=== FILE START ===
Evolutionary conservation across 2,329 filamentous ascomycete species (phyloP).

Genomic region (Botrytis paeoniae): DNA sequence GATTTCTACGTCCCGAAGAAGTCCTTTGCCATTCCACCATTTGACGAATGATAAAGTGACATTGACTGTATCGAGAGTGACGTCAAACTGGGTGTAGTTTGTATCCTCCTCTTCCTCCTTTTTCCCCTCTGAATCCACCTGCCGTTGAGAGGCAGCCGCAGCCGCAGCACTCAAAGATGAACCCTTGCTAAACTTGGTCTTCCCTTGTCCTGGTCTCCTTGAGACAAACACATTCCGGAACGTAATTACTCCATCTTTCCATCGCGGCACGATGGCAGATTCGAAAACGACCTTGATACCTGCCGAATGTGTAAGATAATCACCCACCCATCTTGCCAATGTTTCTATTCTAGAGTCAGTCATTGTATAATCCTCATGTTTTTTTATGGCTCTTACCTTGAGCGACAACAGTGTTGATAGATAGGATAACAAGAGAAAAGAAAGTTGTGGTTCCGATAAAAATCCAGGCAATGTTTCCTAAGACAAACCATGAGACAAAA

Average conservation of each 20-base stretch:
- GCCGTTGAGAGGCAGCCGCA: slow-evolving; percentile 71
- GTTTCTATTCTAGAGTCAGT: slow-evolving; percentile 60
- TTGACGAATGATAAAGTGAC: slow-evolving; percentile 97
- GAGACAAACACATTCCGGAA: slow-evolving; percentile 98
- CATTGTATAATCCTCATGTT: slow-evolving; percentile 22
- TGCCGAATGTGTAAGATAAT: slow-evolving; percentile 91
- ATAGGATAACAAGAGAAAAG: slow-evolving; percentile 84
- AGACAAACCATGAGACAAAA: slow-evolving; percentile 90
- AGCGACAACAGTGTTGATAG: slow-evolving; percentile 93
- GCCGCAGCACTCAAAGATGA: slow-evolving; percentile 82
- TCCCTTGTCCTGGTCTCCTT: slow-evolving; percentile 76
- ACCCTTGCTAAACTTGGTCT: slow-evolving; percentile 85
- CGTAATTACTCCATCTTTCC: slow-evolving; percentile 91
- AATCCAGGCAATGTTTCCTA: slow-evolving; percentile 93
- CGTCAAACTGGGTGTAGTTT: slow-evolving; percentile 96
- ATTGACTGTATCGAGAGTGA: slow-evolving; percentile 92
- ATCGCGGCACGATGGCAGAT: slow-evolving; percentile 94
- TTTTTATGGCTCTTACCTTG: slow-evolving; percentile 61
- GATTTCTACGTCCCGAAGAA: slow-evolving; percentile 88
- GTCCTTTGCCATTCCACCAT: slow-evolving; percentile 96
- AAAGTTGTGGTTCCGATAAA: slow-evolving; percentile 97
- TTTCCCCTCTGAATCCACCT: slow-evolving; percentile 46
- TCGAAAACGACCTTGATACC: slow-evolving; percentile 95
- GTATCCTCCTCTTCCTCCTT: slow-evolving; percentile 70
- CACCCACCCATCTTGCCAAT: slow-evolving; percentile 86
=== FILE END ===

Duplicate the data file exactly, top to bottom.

Evolutionary conservation across 2,329 filamentous ascomycete species (phyloP).

Genomic region (Botrytis paeoniae): DNA sequence GATTTCTACGTCCCGAAGAAGTCCTTTGCCATTCCACCATTTGACGAATGATAAAGTGACATTGACTGTATCGAGAGTGACGTCAAACTGGGTGTAGTTTGTATCCTCCTCTTCCTCCTTTTTCCCCTCTGAATCCACCTGCCGTTGAGAGGCAGCCGCAGCCGCAGCACTCAAAGATGAACCCTTGCTAAACTTGGTCTTCCCTTGTCCTGGTCTCCTTGAGACAAACACATTCCGGAACGTAATTACTCCATCTTTCCATCGCGGCACGATGGCAGATTCGAAAACGACCTTGATACCTGCCGAATGTGTAAGATAATCACCCACCCATCTTGCCAATGTTTCTATTCTAGAGTCAGTCATTGTATAATCCTCATGTTTTTTTATGGCTCTTACCTTGAGCGACAACAGTGTTGATAGATAGGATAACAAGAGAAAAGAAAGTTGTGGTTCCGATAAAAATCCAGGCAATGTTTCCTAAGACAAACCATGAGACAAAA

Average conservation of each 20-base stretch:
- GCCGTTGAGAGGCAGCCGCA: slow-evolving; percentile 71
- GTTTCTATTCTAGAGTCAGT: slow-evolving; percentile 60
- TTGACGAATGATAAAGTGAC: slow-evolving; percentile 97
- GAGACAAACACATTCCGGAA: slow-evolving; percentile 98
- CATTGTATAATCCTCATGTT: slow-evolving; percentile 22
- TGCCGAATGTGTAAGATAAT: slow-evolving; percentile 91
- ATAGGATAACAAGAGAAAAG: slow-evolving; percentile 84
- AGACAAACCATGAGACAAAA: slow-evolving; percentile 90
- AGCGACAACAGTGTTGATAG: slow-evolving; percentile 93
- GCCGCAGCACTCAAAGATGA: slow-evolving; percentile 82
- TCCCTTGTCCTGGTCTCCTT: slow-evolving; percentile 76
- ACCCTTGCTAAACTTGGTCT: slow-evolving; percentile 85
- CGTAATTACTCCATCTTTCC: slow-evolving; percentile 91
- AATCCAGGCAATGTTTCCTA: slow-evolving; percentile 93
- CGTCAAACTGGGTGTAGTTT: slow-evolving; percentile 96
- ATTGACTGTATCGAGAGTGA: slow-evolving; percentile 92
- ATCGCGGCACGATGGCAGAT: slow-evolving; percentile 94
- TTTTTATGGCTCTTACCTTG: slow-evolving; percentile 61
- GATTTCTACGTCCCGAAGAA: slow-evolving; percentile 88
- GTCCTTTGCCATTCCACCAT: slow-evolving; percentile 96
- AAAGTTGTGGTTCCGATAAA: slow-evolving; percentile 97
- TTTCCCCTCTGAATCCACCT: slow-evolving; percentile 46
- TCGAAAACGACCTTGATACC: slow-evolving; percentile 95
- GTATCCTCCTCTTCCTCCTT: slow-evolving; percentile 70
- CACCCACCCATCTTGCCAAT: slow-evolving; percentile 86